Marlo Klein: We began in January, and so far, we’ve enrolled 170 households. That’s close to 600 individuals whose housing was in jeopardy and was stabilized. It’s important to note that most of the households are families headed by a single mother; those families are served evictions at a disproportionate rate to the rest of the population. And the majority of people we have served have been Black, Indigenous, or other people of color.
United Way of King County: How much funding has been distributed?
Marlo Klein: We’ve provided families with a little more than $300,000 so far. Each of those 170 households was experiencing housing instability—they were either going to be evicted, had an eviction notice in process, or knew they weren’t going to be able to pay their next month’s rent, but because of our intervention, we were able to save and/or restore their tenancies. Also, our assistance has enabled them to maintain a positive tenancy record in avoidance of late notice. And it’s allowed quite a few tenants to satisfy their rent repayment plans that they entered into with their landlords for past due rent that had accrued.
Our assistance has enabled [tenants] to maintain a positive tenancy record in avoidance of late notice. And it’s allowed quite a few tenants to satisfy their rent repayment plans that they entered into with their landlords for past due rent that had accrued.Marlo Klein, United Way senior community impact manager for eviction prevention and housing stability.
United Way of King County: What areas does flexible housing stability serve?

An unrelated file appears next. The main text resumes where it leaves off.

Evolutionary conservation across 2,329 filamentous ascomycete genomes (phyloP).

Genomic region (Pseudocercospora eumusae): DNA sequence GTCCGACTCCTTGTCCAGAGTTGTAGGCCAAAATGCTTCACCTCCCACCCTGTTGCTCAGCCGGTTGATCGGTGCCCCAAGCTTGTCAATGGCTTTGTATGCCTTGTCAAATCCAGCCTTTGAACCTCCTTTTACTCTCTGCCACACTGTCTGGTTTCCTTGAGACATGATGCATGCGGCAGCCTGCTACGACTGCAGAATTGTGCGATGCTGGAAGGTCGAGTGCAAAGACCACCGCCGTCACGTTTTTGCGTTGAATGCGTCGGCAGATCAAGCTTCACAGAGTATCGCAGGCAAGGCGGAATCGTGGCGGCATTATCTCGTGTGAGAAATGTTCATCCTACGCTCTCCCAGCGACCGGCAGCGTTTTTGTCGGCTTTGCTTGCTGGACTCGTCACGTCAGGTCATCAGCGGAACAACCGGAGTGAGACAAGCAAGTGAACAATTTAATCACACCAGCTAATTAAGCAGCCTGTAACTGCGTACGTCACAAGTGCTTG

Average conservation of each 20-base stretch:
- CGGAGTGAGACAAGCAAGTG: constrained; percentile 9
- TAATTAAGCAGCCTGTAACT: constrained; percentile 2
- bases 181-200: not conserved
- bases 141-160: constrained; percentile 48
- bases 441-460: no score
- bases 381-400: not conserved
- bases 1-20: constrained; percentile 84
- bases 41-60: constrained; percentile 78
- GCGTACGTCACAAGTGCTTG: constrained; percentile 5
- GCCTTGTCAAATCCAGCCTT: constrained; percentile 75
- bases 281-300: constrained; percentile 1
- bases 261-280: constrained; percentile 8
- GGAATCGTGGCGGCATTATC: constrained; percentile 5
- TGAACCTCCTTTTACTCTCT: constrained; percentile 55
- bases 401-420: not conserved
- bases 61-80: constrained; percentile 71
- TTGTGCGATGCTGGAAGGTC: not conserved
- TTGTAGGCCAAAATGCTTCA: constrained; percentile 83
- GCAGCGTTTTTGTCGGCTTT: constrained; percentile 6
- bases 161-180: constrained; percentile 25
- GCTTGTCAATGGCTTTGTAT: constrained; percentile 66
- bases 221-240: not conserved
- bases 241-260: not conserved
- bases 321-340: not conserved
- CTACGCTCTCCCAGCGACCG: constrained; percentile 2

Marlo Klein: It’s taking place in Des Moines, Federal Way, and unincorporated King County.
United Way of King County: When is the flexible housing stability fund slated to end?
Marlo Klein: It is ending at the end of November. But we are taking our learnings and we are going to be moving from a site-based model to working across King County to make the services available to more residents in a variety of locations and different properties.
United Way of King County: With all the approaches there have been to the homeless crisis, what gives you hope that this will make a difference?
Marlo Klein: I’ve been doing this work for a long time. For one, our community has an entity, Housing Connector, that holds relationships with landlords and social service providers. Social service agencies are traditionally paid to help move people from homelessness into housing but very few are paid to step in if a household experiences housing instability.
Providing wholistic, flexible services designed to help people retain their housing is the smart thing to do and I think more people than ever before can get behind this concept. Now, all we need to do is think smartly about how we push funding and connect people to the services that are available to them.